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Number words and prefixes

Words for large numbers

By a curious historical confusion, two different systems for naming large numbers exist, one in the US and the other in Britain and other parts of the English-speaking world. This could be troublesome, but these days such large numbers are much more often given in unambiguous scientific notation, and the US usage is in any case coming to dominate, as it has almost completely with billion.

The original scheme, invented in France in the sixteenth century, started with million and multiplied 1 by that number the required number of times. The name of the unit was then based on the number of multiplications, using Latin numerals. So a sextillion was 1 multiplied by a million six times, making a number expressed by 1 followed by 36 zeroes (1036 in scientific notation).

In the eighteenth century French mathematicians changed to multiples of a thousand instead, but took over the existing number names; the Latin numbers then marked one less than the number of multiplications, so that trillion was 1 multiplied by a thousand four times. The US system was based on the thousands scheme, but the British stayed with the older millions one.

The following table gives some names and values in the two systems:

Number
word

Millions
scheme

Thousands
scheme

million

106

106

billion (Latin bi-, twice)

1012

109

trillion (Latin tres, three)

1018

1012

quadrillion (Latin quattour, four)

1024

1015

quintillion (Latin quinque, five)

1030

1018

sextillion (Latin sex, six)

1036

1021

septillion (Latin septem, seven)

1042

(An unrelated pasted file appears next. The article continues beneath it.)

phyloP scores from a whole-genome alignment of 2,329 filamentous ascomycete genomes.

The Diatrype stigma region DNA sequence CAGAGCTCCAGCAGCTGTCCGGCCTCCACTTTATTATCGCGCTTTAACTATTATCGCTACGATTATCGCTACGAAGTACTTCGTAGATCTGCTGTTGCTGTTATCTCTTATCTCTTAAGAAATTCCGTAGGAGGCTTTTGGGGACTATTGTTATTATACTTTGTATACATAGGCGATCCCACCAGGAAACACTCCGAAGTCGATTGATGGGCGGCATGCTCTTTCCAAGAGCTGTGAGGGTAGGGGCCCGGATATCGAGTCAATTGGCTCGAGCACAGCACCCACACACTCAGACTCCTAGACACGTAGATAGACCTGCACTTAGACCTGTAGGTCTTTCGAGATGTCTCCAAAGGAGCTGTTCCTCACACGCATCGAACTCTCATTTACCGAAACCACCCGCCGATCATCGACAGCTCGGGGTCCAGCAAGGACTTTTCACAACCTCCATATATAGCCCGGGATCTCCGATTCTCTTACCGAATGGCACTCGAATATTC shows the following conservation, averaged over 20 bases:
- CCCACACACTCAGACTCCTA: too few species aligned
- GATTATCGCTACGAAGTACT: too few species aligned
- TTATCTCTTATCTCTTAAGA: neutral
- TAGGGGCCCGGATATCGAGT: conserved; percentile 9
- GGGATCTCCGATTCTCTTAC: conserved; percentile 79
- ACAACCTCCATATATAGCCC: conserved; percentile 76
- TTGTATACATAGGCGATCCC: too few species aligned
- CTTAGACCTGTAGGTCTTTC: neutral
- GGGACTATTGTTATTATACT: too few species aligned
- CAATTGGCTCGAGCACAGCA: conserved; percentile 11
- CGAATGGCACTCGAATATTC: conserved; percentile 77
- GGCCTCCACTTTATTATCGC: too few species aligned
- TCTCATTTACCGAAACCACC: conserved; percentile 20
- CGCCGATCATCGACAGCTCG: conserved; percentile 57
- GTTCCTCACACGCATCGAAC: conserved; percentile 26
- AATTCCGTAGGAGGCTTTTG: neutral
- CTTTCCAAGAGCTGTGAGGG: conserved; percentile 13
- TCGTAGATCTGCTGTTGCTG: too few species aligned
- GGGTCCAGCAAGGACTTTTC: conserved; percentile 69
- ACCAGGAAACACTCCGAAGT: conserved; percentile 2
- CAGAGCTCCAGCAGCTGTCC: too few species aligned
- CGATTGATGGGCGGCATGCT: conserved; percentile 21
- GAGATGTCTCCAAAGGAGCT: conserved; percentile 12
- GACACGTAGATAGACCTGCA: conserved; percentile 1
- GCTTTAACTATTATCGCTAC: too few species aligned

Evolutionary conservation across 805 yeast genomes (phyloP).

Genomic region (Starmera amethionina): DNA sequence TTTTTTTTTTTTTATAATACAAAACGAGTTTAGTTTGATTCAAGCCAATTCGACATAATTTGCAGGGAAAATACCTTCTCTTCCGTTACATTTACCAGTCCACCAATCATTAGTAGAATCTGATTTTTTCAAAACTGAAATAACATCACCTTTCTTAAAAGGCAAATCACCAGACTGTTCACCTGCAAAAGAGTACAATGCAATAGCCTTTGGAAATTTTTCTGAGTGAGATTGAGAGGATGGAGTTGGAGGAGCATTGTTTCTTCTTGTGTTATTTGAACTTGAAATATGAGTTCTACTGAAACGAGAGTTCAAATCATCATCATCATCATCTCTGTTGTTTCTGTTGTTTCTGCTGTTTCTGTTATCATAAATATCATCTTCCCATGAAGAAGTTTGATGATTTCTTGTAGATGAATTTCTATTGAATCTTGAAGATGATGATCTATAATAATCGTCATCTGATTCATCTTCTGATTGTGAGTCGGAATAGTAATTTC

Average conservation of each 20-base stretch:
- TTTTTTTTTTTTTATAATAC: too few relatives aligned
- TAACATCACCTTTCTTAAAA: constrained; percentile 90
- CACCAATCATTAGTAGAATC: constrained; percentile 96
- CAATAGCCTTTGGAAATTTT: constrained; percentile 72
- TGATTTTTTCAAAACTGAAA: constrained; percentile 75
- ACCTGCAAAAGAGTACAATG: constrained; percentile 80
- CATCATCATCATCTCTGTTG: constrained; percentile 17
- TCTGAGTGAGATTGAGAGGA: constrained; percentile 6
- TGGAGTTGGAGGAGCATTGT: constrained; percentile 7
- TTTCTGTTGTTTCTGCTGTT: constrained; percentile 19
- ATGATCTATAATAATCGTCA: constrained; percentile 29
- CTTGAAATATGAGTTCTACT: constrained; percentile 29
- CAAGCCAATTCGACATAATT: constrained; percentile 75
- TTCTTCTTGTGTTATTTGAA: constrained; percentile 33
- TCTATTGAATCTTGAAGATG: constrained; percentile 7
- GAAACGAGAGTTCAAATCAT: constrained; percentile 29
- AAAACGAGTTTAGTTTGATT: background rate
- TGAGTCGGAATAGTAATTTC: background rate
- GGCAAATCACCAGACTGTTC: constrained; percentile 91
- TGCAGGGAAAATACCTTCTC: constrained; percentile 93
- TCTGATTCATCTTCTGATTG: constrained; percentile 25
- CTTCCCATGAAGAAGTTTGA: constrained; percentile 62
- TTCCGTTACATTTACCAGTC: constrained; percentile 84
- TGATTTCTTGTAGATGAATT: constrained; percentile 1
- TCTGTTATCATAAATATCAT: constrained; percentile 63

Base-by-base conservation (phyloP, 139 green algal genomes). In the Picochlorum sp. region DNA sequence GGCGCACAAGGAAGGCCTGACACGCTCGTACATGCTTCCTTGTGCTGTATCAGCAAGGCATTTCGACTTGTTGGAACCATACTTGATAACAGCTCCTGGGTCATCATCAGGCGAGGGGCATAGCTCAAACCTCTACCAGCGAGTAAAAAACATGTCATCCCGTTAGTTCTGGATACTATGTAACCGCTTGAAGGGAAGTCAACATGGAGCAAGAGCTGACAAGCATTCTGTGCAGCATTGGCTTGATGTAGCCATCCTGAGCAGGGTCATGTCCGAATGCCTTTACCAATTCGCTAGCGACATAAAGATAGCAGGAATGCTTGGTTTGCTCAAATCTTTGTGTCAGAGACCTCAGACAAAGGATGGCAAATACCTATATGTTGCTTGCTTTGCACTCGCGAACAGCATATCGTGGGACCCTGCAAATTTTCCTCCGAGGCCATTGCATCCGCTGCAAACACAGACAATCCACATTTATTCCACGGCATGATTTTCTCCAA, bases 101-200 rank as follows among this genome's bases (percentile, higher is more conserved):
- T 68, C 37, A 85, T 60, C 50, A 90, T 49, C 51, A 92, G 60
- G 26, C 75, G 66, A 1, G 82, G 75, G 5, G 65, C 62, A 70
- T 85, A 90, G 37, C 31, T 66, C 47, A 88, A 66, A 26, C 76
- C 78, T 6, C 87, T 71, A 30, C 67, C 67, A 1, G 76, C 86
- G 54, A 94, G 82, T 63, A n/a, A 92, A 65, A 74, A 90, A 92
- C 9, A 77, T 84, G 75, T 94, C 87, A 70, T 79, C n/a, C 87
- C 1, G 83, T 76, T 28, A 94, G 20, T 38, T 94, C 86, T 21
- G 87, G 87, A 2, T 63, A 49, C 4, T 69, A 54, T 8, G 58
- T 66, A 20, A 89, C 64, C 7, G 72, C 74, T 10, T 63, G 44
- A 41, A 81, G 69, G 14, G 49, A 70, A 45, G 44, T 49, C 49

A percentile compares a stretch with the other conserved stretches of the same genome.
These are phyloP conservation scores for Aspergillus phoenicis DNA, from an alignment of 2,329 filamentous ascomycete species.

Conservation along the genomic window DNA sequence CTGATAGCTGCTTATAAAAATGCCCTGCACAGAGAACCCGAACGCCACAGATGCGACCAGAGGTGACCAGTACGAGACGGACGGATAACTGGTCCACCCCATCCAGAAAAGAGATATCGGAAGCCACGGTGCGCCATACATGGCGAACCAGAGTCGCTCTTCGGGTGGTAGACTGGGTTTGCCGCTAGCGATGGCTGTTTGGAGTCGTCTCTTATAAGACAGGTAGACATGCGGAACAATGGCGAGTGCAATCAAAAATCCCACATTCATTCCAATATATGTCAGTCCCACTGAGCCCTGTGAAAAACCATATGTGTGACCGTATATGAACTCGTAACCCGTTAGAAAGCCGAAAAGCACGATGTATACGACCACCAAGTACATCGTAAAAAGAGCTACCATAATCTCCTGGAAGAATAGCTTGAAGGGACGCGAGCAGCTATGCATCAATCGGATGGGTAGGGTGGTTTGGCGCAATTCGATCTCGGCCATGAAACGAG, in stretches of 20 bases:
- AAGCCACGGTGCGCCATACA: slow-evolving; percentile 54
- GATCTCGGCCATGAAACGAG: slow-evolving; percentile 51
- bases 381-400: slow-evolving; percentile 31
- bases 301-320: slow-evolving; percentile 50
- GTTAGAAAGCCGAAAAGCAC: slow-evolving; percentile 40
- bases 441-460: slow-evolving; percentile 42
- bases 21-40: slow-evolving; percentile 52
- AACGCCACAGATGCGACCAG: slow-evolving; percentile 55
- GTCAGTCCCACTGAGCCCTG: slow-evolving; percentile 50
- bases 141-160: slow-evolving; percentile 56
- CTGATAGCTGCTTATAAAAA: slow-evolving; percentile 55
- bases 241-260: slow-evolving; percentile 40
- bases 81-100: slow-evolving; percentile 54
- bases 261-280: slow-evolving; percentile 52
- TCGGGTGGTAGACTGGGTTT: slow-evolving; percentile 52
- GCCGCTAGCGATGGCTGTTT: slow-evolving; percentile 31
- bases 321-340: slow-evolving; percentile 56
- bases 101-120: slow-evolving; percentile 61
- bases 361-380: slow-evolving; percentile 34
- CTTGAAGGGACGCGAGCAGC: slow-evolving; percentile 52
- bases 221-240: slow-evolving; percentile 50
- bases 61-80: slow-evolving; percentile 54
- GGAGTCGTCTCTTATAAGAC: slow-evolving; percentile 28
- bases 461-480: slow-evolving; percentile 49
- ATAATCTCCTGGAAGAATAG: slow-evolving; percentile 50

1024

octillion (Latin octo, eight)

1048

1027

nonillion (Latin nonus, ninth)

1054

1030

decillion (Latin decem, ten)

1060

1033

Traditional number prefixes

Two parallel sets of prefixes for number multiples exist, one derived from Latin, the other from Greek. These appear widely in compounds but are no longer much used to create new words, the job having been largely passed to the SI method described below, especially in scientific usage.

International system of number prefixes

The standard system of prefixes for multiples these days is that laid down in SI units (Système International D’Unités), an international agreement dating from 1960, which defines standard units for quantities and the names for the decimal prefixes to use with them. These are widely used.

The standard SI prefixes for multiples are:

deca-

10

Greek deka, ten

hecto-

100

Greek hekaton, hundred

kilo-

103

Greek khilioi, thousand

mega-

106

Greek megas, great

giga-

109

Greek gigas, giant

tera-

1012

Greek teras, monster

peta-

1015

Greek penta-, five

exa-

1018

Based on Greek hexa-, six

zetta-

1021

Based on Latin septi‑, seven

yotta-

1024

Based on Latin octo‑, eight

The standard SI prefixes for fractional quantities are:

deci-

10-1

Latin decimus, a tenth

centi-

10-2

Latin centum, a hundred

milli-

10-3

Latin mille, thousand

micro-

10-6

Greek mikros, small

nano-

10-9

Greek nanos, dwarf

pico-

10-12

Spanish pico, literally a little bit

femto-

10-15

Danish or Norwegian femten, fifteen

atto-

10-18

Danish or Norwegian atten, eighteen

zepto-

10-21

Adapted from septi-, seven, on the pattern of other multiples

yocto-

10-24

Similarly adapted from octo-, eight

The prefixes hecto-, deca-, deci-, and centi- are generally avoided in scientific work.

Binary multiples for computer purposes

The use of decimal prefixes to describe the similar — but not identical — binary multiples used in computing (such as megabyte or terabit) has caused confusion — as a result of various conventions, a megabyte can be 1,048,576 or 1,024,000 or 1,000,000.

In 1998 the International Electrotechnical Commission (IEC) agreed an international standard for a new group of prefixes that removes the ambiguity; names use the first two letters of the SI decimal prefix, followed by the letters bi, for binary. These are only slowly coming into use.

kibi-

210

mebi-

220

gibi-

230

tebi-

240

pebi-

250

exbi-

260

Copyright © Michael Quinion 2008–. All rights reserved. Last updated 19 July 2020. Your comments are very welcome.